However you celebrate Christmas this year the RNLI will be ready to save lives
Whether you are planning to mark the festive season with a walk along the coast, a New Year’s Day dip, or are heading out partying, RNLI volunteers will be on call 24/7 and ready to launch if their pagers go off.
Volunteers at three lifeboat stations in the nation’s capital - Tower, Gravesend and Chiswick - will definitely miss out on Christmas dinner with their families, as these stations are permanently crewed to launch on the Thames at a moment’s notice.
Over the last decade RNLI volunteers have saved 35 lives over the festive period, (Christmas Eve to New Year’s Day) launching 1078 times and aiding 488 people. Of those launches 96 took part on Christmas Day, taking crews away from family celebrations to help save others.
With many people marking this time of year with a walk along the coast, a bracing swim, or a party near the coast or a river, the RNLI’s message is to enjoy the celebrations, but stay safe. Statistics for the last 10 years show that during the festive period the most common cause for lifeboats launching was to people in the water or people caught out on a shoreline or beach.
For example, on Christmas morning 2012, both Hastings lifeboats were launched in horrendous conditions following a report of numerous people in the water at St Leonards. The crews battled 45 knot winds to reach the scene, but tragically one person, found on the water’s edge, died.
Guy Addington, Community Safety Partner for London, the South East and the Channel Islands said there is some key advice people can take to help stay safe:
‘With people heading to the coast for a stroll we ask you to take care. Around 190 people lose their lives at the UK and Irish Coast each year and over half never even planned to enter the water. As well as slips trips and falls, tidal cut offs are also a contributing factor to RNLI call outs. Please take a look at the tide times and always have a means of calling for help. Remember, if you need help or someone else is in difficulty, dial 999 and ask for the Coastguard.’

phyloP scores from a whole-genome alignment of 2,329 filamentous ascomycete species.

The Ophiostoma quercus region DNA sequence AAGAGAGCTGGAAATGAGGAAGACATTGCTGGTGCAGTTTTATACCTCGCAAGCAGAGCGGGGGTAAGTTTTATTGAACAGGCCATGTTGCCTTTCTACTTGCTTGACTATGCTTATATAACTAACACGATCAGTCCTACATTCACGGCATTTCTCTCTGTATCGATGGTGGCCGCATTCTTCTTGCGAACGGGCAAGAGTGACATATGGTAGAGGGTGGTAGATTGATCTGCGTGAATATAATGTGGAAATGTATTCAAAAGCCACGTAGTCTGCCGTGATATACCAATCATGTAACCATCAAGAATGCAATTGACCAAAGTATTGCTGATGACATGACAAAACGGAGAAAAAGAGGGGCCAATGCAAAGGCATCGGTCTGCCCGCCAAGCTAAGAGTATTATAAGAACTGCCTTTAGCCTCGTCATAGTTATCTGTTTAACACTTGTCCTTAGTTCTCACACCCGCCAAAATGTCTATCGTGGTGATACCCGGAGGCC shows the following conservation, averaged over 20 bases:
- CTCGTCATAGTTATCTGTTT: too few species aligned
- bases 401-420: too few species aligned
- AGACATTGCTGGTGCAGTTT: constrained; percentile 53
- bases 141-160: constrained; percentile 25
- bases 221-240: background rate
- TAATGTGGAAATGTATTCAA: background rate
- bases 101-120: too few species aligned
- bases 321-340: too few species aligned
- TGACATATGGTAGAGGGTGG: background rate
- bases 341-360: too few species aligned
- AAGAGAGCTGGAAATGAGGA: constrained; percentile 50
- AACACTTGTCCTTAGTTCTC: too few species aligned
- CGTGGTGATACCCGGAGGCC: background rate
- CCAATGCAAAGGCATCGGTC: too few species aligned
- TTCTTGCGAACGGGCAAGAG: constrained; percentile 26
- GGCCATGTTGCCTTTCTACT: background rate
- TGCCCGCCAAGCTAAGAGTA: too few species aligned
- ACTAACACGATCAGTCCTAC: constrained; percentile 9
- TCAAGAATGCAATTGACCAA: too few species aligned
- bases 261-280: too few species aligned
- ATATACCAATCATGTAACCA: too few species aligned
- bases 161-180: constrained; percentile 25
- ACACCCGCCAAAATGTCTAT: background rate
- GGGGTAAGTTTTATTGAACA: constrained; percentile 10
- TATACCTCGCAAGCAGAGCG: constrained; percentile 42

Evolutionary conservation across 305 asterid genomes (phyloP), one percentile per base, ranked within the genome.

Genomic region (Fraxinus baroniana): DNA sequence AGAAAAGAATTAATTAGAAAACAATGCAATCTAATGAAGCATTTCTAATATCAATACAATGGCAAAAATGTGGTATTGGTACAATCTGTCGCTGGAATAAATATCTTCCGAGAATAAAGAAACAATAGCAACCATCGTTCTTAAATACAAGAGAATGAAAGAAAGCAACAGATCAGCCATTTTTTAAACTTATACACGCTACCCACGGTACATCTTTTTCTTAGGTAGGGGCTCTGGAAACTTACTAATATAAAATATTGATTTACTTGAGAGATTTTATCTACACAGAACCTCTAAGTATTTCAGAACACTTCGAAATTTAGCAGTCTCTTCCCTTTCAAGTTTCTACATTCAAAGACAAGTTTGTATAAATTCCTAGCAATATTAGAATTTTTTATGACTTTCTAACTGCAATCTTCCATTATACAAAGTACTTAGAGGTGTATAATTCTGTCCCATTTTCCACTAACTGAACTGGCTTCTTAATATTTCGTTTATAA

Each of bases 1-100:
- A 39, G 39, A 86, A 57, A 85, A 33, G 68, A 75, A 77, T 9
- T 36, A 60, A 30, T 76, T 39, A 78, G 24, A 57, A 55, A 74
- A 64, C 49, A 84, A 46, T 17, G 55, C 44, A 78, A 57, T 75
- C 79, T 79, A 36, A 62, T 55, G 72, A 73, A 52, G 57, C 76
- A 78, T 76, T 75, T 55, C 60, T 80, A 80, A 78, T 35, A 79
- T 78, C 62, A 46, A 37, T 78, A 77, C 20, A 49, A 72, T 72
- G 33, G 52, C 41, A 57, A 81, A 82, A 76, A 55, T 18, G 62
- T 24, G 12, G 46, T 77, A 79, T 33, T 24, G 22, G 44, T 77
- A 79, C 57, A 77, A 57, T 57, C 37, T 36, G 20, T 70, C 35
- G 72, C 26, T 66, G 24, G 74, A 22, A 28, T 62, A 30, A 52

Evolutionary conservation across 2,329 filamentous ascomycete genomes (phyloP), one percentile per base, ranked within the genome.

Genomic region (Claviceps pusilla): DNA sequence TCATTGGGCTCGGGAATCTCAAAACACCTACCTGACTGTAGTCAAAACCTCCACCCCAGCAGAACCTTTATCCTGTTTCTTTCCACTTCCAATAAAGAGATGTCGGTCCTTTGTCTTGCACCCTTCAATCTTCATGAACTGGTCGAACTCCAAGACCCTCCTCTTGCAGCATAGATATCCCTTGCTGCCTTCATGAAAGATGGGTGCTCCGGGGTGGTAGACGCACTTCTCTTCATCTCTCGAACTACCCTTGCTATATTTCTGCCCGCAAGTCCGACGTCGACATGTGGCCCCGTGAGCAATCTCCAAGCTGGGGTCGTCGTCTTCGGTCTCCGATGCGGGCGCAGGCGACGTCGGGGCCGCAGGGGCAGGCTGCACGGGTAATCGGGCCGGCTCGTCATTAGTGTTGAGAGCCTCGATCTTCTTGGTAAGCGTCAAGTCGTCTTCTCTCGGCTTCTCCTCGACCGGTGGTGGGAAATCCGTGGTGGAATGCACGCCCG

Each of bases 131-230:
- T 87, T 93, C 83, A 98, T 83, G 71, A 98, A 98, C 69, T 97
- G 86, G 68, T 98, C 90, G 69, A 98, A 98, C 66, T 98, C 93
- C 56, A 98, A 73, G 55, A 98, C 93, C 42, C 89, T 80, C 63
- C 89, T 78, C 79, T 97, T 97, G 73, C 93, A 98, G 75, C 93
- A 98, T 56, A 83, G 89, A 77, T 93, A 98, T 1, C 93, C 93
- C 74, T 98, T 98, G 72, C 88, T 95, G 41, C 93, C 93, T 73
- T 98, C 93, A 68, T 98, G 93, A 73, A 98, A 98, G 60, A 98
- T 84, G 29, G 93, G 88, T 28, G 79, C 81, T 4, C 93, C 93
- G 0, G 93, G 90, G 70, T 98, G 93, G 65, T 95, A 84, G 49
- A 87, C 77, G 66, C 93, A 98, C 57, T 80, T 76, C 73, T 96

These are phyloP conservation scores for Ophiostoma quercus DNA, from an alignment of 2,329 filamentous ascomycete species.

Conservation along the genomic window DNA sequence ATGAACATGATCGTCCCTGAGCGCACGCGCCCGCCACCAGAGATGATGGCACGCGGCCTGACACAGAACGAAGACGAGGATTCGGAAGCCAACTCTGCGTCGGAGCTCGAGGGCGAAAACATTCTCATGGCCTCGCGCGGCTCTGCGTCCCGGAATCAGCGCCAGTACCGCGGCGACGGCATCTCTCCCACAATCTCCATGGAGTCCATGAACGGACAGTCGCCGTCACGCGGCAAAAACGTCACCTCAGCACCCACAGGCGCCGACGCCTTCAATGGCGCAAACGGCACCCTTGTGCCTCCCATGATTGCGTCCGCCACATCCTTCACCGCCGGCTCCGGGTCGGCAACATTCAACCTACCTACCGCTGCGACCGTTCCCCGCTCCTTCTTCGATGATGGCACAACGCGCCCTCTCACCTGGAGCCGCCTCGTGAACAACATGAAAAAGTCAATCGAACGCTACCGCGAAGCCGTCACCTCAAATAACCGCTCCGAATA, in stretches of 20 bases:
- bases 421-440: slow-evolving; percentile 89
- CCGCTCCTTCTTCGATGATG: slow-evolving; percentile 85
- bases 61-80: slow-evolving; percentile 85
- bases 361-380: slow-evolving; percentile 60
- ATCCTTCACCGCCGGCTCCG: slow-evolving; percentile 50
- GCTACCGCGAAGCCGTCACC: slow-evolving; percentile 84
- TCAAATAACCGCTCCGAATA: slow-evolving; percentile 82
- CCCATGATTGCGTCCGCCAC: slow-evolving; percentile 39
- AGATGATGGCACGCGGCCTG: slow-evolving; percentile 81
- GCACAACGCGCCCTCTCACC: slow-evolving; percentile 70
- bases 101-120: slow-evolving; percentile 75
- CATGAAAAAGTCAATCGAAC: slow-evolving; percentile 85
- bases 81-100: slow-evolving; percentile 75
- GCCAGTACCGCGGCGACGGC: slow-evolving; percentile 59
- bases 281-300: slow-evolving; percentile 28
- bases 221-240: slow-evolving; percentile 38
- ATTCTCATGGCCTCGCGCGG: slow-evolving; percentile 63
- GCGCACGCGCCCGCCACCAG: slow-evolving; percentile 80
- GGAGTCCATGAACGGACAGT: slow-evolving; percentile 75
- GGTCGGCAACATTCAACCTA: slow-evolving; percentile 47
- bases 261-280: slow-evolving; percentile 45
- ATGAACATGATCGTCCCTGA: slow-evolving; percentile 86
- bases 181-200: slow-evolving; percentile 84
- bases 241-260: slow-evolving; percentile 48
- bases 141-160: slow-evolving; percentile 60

With many people walking their dogs over Christmas the message is clear: don’t get yourself into danger while trying to rescue a family pet from the water. If your dog does get into difficulty in the water or gets stuck in mud do not go in to try and rescue it. In many cases dogs will get out themselves.
In 2017 RNLI lifeboats launched 91 times to dog walking incidents, with 97 incidents attended by lifeguards. The advice is to keep dogs on a lead if walking close to cliff edges or fast flowing rivers, and if your pet is in difficulty call 999 and ask for the Coastguard.
Walking by the coast, or along rivers is also a very popular activity at Christmas and is usually very safe, but slips and falls from walking and running are the biggest cause of death on our coast.
If you are planning a walk, be wary of all edges around the sea and waterside. Slips and falls happen in all locations, not just high cliff edges. Always let someone know where you are going and when you expect to be back and take a means of calling for help. Getting cut off by the tide is a common cause of lifeboat launches so always check the weather and tide timetables before you go.
With festive swims becoming increasingly popular the RNLI is urging people to stay safe before they dive in. There are at least eight swims organised in the south east (see below) and for thousands of people a festive dip in the sea is a Christmas tradition.